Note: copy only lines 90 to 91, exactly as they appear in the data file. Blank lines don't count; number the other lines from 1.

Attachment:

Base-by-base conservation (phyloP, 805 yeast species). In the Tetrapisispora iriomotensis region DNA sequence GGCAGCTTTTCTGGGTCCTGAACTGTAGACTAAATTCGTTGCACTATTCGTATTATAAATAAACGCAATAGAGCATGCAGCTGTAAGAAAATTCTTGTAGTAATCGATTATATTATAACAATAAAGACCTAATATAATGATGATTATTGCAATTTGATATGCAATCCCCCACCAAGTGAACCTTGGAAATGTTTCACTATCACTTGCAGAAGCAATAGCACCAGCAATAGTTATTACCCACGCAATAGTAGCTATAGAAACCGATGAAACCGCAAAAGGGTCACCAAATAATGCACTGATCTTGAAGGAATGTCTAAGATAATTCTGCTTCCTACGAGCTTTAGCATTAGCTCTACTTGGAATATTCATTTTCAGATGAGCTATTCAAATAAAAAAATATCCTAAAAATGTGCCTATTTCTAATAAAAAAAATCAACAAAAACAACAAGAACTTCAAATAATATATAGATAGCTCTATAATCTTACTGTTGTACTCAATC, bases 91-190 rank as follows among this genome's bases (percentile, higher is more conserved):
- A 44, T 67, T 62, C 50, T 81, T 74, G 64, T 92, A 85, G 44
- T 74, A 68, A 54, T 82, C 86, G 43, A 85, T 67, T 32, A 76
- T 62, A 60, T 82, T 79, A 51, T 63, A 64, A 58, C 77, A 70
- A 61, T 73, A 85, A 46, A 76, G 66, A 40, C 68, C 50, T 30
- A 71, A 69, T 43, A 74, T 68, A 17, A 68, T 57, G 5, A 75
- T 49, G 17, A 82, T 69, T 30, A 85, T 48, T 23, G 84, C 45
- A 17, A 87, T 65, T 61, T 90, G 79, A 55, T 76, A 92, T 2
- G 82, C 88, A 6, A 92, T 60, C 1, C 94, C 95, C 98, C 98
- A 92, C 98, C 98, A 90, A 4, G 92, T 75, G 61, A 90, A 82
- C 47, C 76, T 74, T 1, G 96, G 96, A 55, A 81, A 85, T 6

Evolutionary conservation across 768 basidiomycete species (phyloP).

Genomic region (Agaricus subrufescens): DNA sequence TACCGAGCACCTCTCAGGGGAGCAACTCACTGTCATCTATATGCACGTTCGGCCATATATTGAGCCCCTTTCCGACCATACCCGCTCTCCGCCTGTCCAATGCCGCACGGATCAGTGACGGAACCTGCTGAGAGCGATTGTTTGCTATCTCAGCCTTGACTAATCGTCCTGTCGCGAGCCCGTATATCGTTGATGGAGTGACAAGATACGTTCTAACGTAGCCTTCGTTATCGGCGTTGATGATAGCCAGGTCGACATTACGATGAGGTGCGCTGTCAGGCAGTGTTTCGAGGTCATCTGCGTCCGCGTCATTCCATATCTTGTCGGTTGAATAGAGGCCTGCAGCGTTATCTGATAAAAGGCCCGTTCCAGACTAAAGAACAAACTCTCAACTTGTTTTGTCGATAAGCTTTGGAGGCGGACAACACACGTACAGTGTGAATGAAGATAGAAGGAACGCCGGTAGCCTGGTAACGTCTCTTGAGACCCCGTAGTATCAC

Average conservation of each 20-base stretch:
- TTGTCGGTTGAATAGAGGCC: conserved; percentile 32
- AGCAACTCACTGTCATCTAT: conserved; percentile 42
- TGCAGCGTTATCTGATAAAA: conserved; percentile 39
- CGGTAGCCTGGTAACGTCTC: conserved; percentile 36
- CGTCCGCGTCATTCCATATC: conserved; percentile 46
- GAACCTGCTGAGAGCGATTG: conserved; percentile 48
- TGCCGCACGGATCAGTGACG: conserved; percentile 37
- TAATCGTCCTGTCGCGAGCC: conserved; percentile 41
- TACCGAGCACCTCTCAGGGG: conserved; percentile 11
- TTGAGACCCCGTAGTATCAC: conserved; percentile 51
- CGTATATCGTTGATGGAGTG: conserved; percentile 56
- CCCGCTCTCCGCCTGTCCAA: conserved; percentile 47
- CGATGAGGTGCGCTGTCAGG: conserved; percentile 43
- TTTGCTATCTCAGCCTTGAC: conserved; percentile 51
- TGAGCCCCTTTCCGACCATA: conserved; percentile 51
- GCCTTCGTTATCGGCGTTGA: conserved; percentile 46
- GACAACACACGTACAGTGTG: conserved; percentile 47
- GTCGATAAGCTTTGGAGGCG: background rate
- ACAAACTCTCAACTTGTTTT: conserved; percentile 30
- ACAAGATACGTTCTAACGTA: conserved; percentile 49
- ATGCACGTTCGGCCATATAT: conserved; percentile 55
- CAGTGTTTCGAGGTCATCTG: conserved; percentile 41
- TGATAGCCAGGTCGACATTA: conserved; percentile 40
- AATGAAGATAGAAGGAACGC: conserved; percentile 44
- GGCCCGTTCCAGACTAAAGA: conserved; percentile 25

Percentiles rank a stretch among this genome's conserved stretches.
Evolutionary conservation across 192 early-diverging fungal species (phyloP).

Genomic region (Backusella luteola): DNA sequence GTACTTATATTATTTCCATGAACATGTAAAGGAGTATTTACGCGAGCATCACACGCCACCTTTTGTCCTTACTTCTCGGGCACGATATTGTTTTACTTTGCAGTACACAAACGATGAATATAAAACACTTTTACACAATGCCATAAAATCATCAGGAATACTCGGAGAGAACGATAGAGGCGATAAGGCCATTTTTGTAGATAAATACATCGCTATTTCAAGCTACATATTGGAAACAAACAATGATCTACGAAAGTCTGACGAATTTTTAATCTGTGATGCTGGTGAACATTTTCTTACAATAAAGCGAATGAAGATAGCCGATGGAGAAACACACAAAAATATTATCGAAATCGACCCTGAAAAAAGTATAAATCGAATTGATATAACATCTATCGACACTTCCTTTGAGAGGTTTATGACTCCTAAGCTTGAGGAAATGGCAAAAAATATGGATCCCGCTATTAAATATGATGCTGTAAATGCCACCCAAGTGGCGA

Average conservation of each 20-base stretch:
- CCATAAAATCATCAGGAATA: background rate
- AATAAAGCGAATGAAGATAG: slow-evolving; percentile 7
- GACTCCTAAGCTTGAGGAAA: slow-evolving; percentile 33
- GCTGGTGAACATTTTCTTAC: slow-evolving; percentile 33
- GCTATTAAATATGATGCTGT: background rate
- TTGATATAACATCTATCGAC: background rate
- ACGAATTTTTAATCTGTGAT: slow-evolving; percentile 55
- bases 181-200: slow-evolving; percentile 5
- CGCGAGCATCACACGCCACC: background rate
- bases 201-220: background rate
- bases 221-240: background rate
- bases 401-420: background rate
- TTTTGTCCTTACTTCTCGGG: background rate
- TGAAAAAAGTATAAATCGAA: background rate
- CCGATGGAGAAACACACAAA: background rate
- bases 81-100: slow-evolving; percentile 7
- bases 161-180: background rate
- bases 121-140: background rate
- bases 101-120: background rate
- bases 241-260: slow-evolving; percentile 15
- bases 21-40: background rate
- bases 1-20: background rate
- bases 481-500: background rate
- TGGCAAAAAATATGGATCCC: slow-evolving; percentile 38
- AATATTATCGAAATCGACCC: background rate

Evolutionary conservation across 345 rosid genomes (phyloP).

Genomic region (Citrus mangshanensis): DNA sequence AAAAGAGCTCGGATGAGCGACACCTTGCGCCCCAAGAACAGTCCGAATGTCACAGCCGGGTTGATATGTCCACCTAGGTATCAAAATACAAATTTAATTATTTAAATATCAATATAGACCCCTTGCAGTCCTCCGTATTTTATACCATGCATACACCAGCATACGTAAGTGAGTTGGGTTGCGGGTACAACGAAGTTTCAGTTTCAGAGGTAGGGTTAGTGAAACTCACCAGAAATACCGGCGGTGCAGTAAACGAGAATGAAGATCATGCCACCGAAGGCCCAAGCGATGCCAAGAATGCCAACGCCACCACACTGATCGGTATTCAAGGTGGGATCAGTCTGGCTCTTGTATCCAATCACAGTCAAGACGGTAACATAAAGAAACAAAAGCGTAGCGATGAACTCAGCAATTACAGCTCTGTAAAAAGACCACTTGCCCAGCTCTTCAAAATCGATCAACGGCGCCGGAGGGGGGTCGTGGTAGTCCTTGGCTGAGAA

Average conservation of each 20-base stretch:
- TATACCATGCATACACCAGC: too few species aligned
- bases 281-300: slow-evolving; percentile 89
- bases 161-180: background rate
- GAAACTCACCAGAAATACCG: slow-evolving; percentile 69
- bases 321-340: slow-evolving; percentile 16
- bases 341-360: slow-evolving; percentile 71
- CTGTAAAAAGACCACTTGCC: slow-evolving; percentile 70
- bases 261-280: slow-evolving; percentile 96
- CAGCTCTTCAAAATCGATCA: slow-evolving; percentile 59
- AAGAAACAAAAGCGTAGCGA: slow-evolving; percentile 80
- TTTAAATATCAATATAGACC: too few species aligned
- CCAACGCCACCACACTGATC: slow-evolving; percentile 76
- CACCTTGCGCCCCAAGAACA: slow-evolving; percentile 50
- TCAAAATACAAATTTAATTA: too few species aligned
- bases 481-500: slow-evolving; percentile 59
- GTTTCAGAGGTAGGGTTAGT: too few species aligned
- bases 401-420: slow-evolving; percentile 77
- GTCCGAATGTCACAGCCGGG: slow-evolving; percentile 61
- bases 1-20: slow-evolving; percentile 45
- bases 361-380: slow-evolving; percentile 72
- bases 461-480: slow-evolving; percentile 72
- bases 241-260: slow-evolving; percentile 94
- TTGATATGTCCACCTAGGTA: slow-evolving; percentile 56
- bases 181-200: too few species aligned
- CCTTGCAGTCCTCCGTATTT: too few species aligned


- bases 1-20: slow-evolving; percentile 45
- bases 361-380: slow-evolving; percentile 72